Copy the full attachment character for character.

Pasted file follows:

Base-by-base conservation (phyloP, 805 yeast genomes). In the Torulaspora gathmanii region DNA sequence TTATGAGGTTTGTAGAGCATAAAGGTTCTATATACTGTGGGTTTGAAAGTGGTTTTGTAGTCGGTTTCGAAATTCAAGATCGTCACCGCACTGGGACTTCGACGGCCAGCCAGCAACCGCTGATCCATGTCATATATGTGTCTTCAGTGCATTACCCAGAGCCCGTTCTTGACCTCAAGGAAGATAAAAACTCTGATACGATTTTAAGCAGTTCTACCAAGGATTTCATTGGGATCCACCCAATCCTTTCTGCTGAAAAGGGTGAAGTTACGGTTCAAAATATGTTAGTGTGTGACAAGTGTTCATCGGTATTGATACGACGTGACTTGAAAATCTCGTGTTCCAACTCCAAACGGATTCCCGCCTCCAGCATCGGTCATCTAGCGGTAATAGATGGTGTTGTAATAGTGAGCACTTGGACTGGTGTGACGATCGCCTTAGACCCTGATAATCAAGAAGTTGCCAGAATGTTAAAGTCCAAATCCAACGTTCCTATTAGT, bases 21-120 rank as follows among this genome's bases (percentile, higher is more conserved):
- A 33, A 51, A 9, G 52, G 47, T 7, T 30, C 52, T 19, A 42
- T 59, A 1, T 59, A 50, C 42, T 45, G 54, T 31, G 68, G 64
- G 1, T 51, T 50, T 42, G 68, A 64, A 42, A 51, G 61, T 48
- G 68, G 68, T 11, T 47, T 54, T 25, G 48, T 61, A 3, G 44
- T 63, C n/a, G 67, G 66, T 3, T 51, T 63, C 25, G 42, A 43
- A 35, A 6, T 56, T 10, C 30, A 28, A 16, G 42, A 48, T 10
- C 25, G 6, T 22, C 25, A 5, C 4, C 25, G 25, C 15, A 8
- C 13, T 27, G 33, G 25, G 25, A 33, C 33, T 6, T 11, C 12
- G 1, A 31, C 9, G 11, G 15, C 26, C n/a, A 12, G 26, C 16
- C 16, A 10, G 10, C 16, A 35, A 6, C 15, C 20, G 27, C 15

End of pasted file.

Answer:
Base-by-base conservation (phyloP, 805 yeast genomes). In the Torulaspora gathmanii region DNA sequence TTATGAGGTTTGTAGAGCATAAAGGTTCTATATACTGTGGGTTTGAAAGTGGTTTTGTAGTCGGTTTCGAAATTCAAGATCGTCACCGCACTGGGACTTCGACGGCCAGCCAGCAACCGCTGATCCATGTCATATATGTGTCTTCAGTGCATTACCCAGAGCCCGTTCTTGACCTCAAGGAAGATAAAAACTCTGATACGATTTTAAGCAGTTCTACCAAGGATTTCATTGGGATCCACCCAATCCTTTCTGCTGAAAAGGGTGAAGTTACGGTTCAAAATATGTTAGTGTGTGACAAGTGTTCATCGGTATTGATACGACGTGACTTGAAAATCTCGTGTTCCAACTCCAAACGGATTCCCGCCTCCAGCATCGGTCATCTAGCGGTAATAGATGGTGTTGTAATAGTGAGCACTTGGACTGGTGTGACGATCGCCTTAGACCCTGATAATCAAGAAGTTGCCAGAATGTTAAAGTCCAAATCCAACGTTCCTATTAGT, bases 21-120 rank as follows among this genome's bases (percentile, higher is more conserved):
- A 33, A 51, A 9, G 52, G 47, T 7, T 30, C 52, T 19, A 42
- T 59, A 1, T 59, A 50, C 42, T 45, G 54, T 31, G 68, G 64
- G 1, T 51, T 50, T 42, G 68, A 64, A 42, A 51, G 61, T 48
- G 68, G 68, T 11, T 47, T 54, T 25, G 48, T 61, A 3, G 44
- T 63, C n/a, G 67, G 66, T 3, T 51, T 63, C 25, G 42, A 43
- A 35, A 6, T 56, T 10, C 30, A 28, A 16, G 42, A 48, T 10
- C 25, G 6, T 22, C 25, A 5, C 4, C 25, G 25, C 15, A 8
- C 13, T 27, G 33, G 25, G 25, A 33, C 33, T 6, T 11, C 12
- G 1, A 31, C 9, G 11, G 15, C 26, C n/a, A 12, G 26, C 16
- C 16, A 10, G 10, C 16, A 35, A 6, C 15, C 20, G 27, C 15